Nuclear Stress Test: Benefits, Risks, Results

It makes it easier to track the blood flow into the heart, which can provide doctors with critical information about certain heart-related conditions and diseases. The test can also provide key information like the patient’s blood pressure.

A doctor and his patient standing

How is your heart health? Doctors use various tests to determine how well the vital organ is working. One of these tests is something called a nuclear stress test. The “nuclear” part doesn’t mean you’re super-stressed out. It’s about the substance used to track how blood flows into the heart. In some situations, doctors don’t just want to find out your heart rate or blood pressure. They’ll also want to know how the heart functions when you’re doing physical activity as you would while working or exercising, for example. It’s the “stress” part of the test’s name and reveals more than stats when the heart is at rest.

This sort of test can certainly be effective. It makes it easier to track the blood flow into the heart, which can provide doctors with critical information about certain heart-related conditions and diseases. The test can also provide key information like the patient’s blood pressure. The stress test can provide key information like whether or not you’re suffering from heart disease, or if it’s getting worse. Like other tests, it’s important to know the various risks involved. One of the most obvious ones is the ultra-strong radioactive material used to conduct the test. As always, you’ll have to weigh the risks and benefits.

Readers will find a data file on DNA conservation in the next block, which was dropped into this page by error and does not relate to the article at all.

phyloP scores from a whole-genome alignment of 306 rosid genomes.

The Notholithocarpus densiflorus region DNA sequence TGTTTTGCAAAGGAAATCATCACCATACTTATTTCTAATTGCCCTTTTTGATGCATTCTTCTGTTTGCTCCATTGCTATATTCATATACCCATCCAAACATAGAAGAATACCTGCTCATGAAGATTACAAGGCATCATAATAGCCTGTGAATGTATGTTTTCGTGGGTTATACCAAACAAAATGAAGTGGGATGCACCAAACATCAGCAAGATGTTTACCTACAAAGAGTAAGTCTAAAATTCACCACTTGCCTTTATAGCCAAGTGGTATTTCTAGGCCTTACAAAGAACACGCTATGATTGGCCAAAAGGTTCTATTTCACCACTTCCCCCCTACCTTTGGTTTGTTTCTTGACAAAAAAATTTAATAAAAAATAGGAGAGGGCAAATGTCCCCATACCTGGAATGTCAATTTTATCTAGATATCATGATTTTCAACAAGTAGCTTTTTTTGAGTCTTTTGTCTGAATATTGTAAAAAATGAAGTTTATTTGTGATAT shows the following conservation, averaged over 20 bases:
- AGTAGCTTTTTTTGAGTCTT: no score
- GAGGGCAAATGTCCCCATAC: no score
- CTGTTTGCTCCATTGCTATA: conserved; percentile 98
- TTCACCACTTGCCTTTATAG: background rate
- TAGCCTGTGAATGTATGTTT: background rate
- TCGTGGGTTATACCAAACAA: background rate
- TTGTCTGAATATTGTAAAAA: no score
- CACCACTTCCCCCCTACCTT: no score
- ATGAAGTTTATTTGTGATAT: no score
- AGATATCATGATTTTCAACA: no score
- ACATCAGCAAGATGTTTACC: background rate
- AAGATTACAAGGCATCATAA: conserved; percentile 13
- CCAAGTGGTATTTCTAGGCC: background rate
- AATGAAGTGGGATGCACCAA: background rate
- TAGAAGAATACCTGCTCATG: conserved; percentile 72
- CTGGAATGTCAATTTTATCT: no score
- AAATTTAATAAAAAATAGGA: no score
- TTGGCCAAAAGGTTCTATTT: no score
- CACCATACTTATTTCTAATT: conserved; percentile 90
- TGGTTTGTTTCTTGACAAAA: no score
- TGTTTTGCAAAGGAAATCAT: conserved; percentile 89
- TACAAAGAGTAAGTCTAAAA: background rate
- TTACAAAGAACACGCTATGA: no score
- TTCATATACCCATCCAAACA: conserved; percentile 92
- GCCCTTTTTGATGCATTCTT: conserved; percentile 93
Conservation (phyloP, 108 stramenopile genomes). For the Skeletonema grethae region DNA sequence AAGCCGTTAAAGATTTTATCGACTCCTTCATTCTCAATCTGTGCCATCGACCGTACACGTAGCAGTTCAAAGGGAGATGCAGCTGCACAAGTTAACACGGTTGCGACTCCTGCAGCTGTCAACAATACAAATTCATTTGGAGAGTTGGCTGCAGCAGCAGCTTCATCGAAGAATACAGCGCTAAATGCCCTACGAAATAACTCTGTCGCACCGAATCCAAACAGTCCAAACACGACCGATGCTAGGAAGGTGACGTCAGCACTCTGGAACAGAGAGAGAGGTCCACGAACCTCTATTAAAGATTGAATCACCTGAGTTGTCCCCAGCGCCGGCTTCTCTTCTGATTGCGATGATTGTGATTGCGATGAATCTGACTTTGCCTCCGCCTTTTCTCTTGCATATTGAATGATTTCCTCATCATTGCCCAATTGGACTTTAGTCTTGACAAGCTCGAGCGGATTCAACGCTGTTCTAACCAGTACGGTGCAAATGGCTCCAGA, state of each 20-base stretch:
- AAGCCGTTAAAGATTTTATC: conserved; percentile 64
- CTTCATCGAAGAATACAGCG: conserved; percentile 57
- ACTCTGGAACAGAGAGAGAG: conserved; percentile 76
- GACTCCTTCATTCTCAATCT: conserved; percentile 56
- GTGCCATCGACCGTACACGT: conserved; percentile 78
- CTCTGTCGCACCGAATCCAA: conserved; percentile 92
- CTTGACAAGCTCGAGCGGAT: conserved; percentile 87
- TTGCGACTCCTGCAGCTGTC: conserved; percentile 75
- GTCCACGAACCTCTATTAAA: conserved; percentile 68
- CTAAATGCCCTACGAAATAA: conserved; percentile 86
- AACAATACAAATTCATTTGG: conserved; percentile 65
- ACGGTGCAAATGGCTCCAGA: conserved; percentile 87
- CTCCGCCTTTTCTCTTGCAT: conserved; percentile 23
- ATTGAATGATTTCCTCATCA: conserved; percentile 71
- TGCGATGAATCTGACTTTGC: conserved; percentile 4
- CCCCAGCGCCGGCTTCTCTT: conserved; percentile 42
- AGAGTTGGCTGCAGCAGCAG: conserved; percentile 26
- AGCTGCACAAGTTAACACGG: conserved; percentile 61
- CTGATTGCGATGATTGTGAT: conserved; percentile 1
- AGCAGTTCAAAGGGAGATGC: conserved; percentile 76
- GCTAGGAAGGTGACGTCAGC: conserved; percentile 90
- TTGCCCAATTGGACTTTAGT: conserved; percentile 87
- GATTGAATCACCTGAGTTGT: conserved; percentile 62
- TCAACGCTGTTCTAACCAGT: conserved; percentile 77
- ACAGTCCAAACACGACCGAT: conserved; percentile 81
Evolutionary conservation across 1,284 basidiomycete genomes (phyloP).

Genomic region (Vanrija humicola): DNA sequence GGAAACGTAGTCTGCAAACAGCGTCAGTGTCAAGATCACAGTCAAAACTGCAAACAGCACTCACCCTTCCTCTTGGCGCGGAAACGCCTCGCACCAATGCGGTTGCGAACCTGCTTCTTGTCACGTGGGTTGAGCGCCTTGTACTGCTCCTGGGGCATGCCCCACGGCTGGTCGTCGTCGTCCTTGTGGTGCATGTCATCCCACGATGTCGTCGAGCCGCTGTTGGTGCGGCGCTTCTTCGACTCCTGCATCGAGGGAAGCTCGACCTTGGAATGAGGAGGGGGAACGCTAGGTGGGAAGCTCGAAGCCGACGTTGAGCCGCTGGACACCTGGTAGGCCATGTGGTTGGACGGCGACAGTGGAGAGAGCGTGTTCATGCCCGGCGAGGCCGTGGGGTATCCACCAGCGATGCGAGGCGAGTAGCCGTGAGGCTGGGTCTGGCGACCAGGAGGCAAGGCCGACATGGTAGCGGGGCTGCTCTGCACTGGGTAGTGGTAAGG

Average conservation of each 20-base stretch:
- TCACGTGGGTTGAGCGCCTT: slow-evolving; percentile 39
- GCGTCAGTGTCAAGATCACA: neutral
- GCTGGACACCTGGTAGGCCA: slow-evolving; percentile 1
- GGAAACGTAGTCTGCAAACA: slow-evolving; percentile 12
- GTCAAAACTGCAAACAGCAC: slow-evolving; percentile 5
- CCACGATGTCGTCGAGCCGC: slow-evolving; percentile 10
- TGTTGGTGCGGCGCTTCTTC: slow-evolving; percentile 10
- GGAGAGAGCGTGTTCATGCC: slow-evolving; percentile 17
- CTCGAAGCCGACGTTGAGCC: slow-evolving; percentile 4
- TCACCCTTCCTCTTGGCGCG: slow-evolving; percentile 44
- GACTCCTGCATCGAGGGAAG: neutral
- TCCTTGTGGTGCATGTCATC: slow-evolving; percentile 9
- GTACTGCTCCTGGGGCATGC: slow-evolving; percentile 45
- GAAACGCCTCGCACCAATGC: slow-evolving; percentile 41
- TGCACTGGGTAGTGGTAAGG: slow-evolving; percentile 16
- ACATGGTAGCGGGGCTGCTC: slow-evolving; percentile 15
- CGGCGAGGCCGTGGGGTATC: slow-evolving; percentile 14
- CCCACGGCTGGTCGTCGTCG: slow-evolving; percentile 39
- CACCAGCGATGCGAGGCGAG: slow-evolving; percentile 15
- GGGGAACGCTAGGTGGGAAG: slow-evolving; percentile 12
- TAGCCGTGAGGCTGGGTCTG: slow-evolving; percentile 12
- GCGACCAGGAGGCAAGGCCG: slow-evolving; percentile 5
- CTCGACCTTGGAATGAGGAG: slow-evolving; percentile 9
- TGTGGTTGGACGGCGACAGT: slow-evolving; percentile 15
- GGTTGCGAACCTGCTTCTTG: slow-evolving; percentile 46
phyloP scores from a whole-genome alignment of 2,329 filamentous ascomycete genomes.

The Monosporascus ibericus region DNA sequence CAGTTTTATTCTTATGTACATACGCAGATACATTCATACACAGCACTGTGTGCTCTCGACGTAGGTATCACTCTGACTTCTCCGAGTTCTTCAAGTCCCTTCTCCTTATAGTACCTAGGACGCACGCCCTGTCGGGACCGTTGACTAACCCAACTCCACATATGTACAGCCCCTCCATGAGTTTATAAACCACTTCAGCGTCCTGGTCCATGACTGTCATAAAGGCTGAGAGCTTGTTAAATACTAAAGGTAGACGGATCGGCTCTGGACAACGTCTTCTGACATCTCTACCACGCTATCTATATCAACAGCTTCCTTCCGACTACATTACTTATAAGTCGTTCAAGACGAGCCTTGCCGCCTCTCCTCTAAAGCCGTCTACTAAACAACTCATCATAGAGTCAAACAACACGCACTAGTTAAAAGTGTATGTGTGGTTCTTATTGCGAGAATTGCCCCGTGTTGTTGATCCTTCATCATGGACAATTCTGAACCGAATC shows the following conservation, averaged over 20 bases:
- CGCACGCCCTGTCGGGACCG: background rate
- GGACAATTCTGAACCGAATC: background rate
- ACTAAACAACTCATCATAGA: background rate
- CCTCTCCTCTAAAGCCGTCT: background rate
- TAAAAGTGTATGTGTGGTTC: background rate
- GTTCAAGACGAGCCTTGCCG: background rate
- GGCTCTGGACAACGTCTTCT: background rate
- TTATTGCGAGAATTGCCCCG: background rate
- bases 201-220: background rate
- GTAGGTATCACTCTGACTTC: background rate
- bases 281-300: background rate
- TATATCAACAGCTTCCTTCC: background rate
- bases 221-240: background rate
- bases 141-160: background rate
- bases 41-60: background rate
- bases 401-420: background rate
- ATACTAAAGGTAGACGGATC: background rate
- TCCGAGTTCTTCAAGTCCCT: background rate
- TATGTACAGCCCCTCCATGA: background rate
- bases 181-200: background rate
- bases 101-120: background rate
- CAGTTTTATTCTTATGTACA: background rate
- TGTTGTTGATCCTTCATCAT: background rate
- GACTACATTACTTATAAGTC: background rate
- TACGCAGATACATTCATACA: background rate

Benefits of Nuclear Stress Test

This test involves using radiative material and a special camera to watch how blood flows into the heart muscles when the patient is active and at rest.

Here’s how it works. After an intravenous (IV) line is started a radioactive substance is then injected into one of the patient’s veins. The test’s administrators then use a special camera to scan the person’s heart. This allows them to see the path of the substance through the bloodstream and into the heart.

The patient is then required to either walk on a treadmill or pedal on an exercise bike. They must walk on the treadmill at a slow pace, then at a faster pace and at an inclined angle.

Another benefit of this test is it can be conducted if someone isn’t able to exercise. They take a special prescription med that dilates the heart arteries. Another alternative is to take a med that causes the patient’s heart to beat faster like during exercise. 

Yet another benefit of the stress test is it allows physicians to monitor your blood pressure and ECG (heart rhythm). These are important indicators of how effectively your heart is working.

The second stage then starts. After the radioactive substance is injected into a vein again you must wait 15-45 minutes. A camera then scans the heart.

Your physician can then compare the first and second sets of images. Another plus of this test is it gives them the ability to determine if you have heart disease. If you’ve already been diagnosed, they can determine if it’s getting worse.

These are important findings. In both cases, it will allow your physician to prescribe the meds and treatments that will treat your heart disease as effectively as possible.

There’s also a chance you don’t have cardiovascular disease. In that case, you can take steps to help reduce your risk of acquiring it.

Risks of Nuclear Stress Test

This test provides several benefits including the ability to detect undiagnosed heart disease. It’s also worth noting that this test is usually safe.